The origin of these high coercivity values has been interpreted as a consequence of the subparticle structure induced by the different particle and crystallite size growth rates at increasing annealing temperature. These differences in the growth rates are translated into a progressive development of a subparticle structure at the nanoscale. At lower temperatures, single particles crystallize however. Hematite is present in the waste tailings of iron mines. A developed process, uses magnets to glean waste hematite from old mine tailings in Minnesota's vast Mesabi Range iron district. Falu red is a pigment used in traditional Swedish house paints, it was made from tailings of the Falu mine. The spectral signature of hematite was seen on the planet Mars by the infrared spectrometer on the NASA Mars Global Surveyor and 2001 Mars Odyssey spacecraft in orbit around Mars; the mineral was seen in abundance at two sites on the planet, the Terra Meridiani site, near the Martian equator at 0° longitude, the Aram Chaos site near the Valles Marineris.

Several other sites showed hematite, suc

Rifle Camp Park

Rifle Camp Park is a 225-acre county park of Passaic County, New Jersey. It is located within Woodland Park, but its eastern edge extends into Clifton as well; the park includes hiking trails, an observatory, nature center, fitness trail, amphitheater, a bird watching blind, an overnight camping facility for local scout organizations. Rifle Camp Park was established from the same land acquired for the creation of the nearly adjacent Garret Mountain Reservation; the land was part of the estate of Catholina Lambert, the owner of a silk mill in Paterson. After Lambert’s death in 1923, the estate was sold to the City of Paterson, which transferred the land to Passaic County in 1928. In 1929, landscape architect firm Olmsted Associates, the successor to the practice of Frederick Law Olmsted, was commissioned with the development of the parkland, completing work in 1934. Since the division of the Lambert estate between Garret Mountain Reservation and Rifle Camp Park, it has been proposed to connect the two.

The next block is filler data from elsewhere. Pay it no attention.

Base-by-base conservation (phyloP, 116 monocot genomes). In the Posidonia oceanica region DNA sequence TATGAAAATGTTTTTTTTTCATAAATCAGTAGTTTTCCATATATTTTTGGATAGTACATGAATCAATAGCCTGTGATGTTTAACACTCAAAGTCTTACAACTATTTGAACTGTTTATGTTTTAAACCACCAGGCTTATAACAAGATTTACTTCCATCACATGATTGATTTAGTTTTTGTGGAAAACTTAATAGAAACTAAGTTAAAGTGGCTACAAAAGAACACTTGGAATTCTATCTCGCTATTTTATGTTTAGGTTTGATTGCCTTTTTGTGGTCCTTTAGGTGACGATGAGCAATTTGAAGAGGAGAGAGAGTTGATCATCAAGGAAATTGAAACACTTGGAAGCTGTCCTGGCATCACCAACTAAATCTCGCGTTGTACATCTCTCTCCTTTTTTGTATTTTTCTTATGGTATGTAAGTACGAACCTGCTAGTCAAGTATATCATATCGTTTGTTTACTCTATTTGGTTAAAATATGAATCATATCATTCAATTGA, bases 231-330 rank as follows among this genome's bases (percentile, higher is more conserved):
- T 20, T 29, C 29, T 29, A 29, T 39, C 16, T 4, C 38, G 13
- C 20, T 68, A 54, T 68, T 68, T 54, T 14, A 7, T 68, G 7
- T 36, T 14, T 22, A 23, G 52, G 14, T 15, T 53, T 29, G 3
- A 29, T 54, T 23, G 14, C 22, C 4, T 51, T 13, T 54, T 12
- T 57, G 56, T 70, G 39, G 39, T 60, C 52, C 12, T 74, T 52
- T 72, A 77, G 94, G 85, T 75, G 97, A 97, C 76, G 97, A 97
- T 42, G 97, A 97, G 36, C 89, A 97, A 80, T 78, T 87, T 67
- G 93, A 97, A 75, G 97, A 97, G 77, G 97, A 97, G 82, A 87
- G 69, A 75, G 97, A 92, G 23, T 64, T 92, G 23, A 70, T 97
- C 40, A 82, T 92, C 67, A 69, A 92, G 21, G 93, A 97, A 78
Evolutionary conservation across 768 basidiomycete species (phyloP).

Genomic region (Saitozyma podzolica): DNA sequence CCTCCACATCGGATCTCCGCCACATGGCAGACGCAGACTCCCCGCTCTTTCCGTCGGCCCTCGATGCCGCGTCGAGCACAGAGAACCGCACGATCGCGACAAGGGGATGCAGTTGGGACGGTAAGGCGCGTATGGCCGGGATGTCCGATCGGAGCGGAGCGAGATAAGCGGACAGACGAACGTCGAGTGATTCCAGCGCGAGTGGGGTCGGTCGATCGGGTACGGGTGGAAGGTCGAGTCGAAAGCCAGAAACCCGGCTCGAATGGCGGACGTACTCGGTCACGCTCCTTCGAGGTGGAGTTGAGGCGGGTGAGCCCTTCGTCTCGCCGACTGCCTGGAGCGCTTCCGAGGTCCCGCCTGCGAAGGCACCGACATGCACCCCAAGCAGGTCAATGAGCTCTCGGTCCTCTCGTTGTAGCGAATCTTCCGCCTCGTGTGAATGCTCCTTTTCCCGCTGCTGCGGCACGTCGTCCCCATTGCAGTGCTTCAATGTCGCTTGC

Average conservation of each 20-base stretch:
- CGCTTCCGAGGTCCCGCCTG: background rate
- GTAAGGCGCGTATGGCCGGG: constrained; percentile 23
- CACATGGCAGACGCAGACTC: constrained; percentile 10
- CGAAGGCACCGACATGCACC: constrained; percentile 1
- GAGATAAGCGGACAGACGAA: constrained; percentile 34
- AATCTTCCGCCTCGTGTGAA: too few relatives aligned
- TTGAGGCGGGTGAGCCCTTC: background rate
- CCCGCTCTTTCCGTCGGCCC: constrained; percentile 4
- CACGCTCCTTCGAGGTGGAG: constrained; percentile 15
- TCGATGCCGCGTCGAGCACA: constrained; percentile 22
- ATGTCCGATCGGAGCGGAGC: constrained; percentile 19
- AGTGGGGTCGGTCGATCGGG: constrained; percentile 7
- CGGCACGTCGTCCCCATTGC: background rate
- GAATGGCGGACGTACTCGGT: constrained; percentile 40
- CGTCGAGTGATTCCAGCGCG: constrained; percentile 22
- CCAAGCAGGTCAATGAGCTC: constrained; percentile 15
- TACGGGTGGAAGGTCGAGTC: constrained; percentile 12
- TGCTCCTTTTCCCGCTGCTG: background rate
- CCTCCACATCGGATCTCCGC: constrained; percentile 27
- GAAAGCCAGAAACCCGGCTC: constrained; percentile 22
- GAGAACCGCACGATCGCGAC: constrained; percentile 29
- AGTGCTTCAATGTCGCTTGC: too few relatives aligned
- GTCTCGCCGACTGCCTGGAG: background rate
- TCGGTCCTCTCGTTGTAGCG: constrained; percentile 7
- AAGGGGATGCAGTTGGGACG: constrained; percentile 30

As of 2011, the Borough of Woodland Park has been discussing ways to link the adjacent properties. The area of Rifle Camp Park served as a location where Washington’s troops could observe British movements during the Revolutionary War in 1780; the name ‘Rifle Camp’ comes from the fact that Major James Parr’s rifle corps camped for a short time in the vicinity of the Great Notch, just to the south of what would become the park. Parr and his riflemen achieved notice in the Sullivan Expedition in 1779. In October, 1780, Parr and his rifle corps had been assigned to protect the strategic pass at the Great Notch from British incursion, but stayed for just one week. On October 17, 1780, the rifle corps left the area, being ordered to join General Lafayette’s Light Corps in the vicinity of present-day Goffle Brook Park on the opposite side of the Passaic River; the land that would become Rifle Camp Park was host to the farm of Thomas Ryder, a loyalist. It is at Ryder’s farm that Joshua Hett Smith, a lawyer from Haverstraw, New York who aided the treasonous Benedict Arnold and British Major John André, was granted hospitality during his escape from American imprisonment.

Rifle Camp Park sits on the ridgeline of a section of First Watchung Mountain. It is extensively forested. Due to the local geology, large trap rock outcrops are abundant throughout the property; the eastern limit of the parkland consists of nearly vertical basalt cliffs that provide panoramic views of the surrounding area. To the west is the Great Notch Reservoir, whose headwaters lie within the park and comprise the source of the Third River. Along the south end of the park there is a former quarry being turned over to housing development; the park is accessed via Rifle Camp Road in Woodland Park, near the intersection with Overmount Ave. The main driveway leads to five parking areas, with the first area adjacent to the amphitheater and the fifth area adjacent to the observatory/nature center. Garret Mountain Reservation Rifle Camp Park Nature Center and Observatory Information

NGC 4586

NGC 4586 is a spiral galaxy located about 50 million light-years away in the constellation Virgo. The galaxy was discovered by astronomer William Herschel on February 2, 1786. Although listed in the Virgo Cluster Catalog, NGC 4586 is considered to be a member of the Virgo II Groups which form a southern extension of the Virgo cluster. NGC 4586 is in the process of infalling into the Virgo Cluster and is predicted to enter the cluster in about 500 million years. NGC 4586 has a peanut-shaped bulge; the bulge has been interpreted to be a bar viewed edge-on. List of NGC objects NGC 4469 NGC 4013 NGC 4586 on WikiSky: DSS2, SDSS, GALEX, IRAS, Hydrogen α, X-Ray, Sky Map and images